"We were certainly more engaged. We embraced the battle," Quinn said. "And once that happens, you start rolling, you get a chance. I thought we did it for 60 minutes."

They were behind after one only because of one slip-up when five exhausted Rangers went all together to the bench, and Brayden Point attacked the open ice and set up Nikita Kucherov with a slam dunk 15:44 in. More than that, though, the Rangers were behind because of Andrei Vasilevskiy, who finished this game with 38 saves and kept it close right up until the Rangers pulled away late.

And in the end Vasilevskiy was bested by Alexandar Georgiev, who stopped 29 shots - including the last 21 in a row - to win for the second time this year.

Georgiev is 23 years old; Buchnevich, who set up the game-winner, is 24. And Ryan Strome, though he has more than 400 NHL games under his belt, is still just 26. Strome had a goal and an assist and did as much filling in for Zibanejad's absence as anyone, playing 22:20, winning 17 of 29 draws and pushing his points streak to five games, matching his career high.

Strome closed the scoring into an empty net, and also set up Kakko for the Rangers' first goal 9:37 into the second, which caromed in off a Tampa skate. Artemi Panarin picked up the other assist, making it 10 points in his 10 games as a Ranger.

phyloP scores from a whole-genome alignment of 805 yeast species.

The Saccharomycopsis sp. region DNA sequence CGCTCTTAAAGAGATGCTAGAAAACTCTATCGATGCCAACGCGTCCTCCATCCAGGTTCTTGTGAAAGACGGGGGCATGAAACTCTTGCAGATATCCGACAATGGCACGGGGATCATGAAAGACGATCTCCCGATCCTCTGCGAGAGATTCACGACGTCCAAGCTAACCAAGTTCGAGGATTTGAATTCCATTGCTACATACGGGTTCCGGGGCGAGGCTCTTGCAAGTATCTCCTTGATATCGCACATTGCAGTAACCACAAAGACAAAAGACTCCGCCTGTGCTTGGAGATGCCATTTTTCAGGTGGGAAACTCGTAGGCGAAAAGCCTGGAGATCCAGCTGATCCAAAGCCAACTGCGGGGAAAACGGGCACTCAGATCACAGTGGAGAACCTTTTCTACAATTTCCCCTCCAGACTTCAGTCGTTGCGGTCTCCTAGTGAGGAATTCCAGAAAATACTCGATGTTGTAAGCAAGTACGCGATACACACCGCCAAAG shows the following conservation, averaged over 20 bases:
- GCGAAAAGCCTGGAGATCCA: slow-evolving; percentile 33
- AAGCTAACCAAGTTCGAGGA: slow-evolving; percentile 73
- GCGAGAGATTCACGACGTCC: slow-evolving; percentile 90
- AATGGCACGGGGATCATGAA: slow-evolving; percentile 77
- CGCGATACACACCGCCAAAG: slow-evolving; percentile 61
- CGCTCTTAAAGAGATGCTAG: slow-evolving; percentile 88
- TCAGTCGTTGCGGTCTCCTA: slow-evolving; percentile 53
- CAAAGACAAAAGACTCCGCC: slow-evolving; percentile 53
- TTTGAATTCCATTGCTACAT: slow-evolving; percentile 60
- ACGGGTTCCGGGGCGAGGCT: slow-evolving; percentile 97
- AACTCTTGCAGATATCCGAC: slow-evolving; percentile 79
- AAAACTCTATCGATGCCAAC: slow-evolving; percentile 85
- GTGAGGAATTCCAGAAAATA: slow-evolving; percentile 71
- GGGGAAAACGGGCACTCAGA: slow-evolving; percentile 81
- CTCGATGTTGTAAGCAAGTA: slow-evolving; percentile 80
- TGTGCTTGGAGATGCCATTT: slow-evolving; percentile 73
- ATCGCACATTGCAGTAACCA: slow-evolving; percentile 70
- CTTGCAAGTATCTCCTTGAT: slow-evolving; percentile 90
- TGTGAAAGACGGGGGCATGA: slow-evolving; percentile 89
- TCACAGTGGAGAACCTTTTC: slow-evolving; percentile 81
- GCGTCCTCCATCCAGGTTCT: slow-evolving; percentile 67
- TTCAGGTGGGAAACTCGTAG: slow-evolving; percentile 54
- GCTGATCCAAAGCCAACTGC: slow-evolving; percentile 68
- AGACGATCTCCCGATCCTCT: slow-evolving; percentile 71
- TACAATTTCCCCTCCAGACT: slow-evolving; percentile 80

Chytil's winner came with 7:14 left and almost out of nowhere: The Rangers had been peppering Vasilevskiy's net from close range in the third, but what it took to beat him was the softest of touches, Chytil reaching out to get any kind of touch on Buchnevich's lead pass into the middle, and beat Vasilevskiy with the change of direction.

"I was on the same line with the defender, so I was just trying to get there with my stick, with my body behind them," Chytil said. "And Buchie hit my stick."

Fox then provided the insurance with 2:36 left, trailing the play on a three-man rush on which Kreider took a shot from the right wing that was designed to produce a rebound. It did, and Fox buried it.

"It was awesome. A lot of emotions," said Fox, the Long Island kid and lifelong Ranger fan who now has collected his first goal and assist in the NHL at Madison Square Garden. "I have some family and friends here tonight, and for them to be here for that was definitely special."

"I thought he was outstanding tonight," Quinn said of his rookie blueliner, who partnered with Lindgren. "And we're not playing the Sisters of the Poor either, you know. We're playing the Lightning."

That Lightning team dropped the opener of a long road trip through New York and Europe, while the Rangers wrapped up their longest homestand of the season. They have three days in between this one and Saturday afternoon's match in Nashville, which Quinn was hopeful would be enough time for Zibanejad to be ready.

But in his absence on this night, it was Chytil who stepped in, and it was the Rangers' kids who stepped up.

"The goal, that was a great feeling. And I think the better feeling is that we won the game," Chytil said. "It feels really good to have this."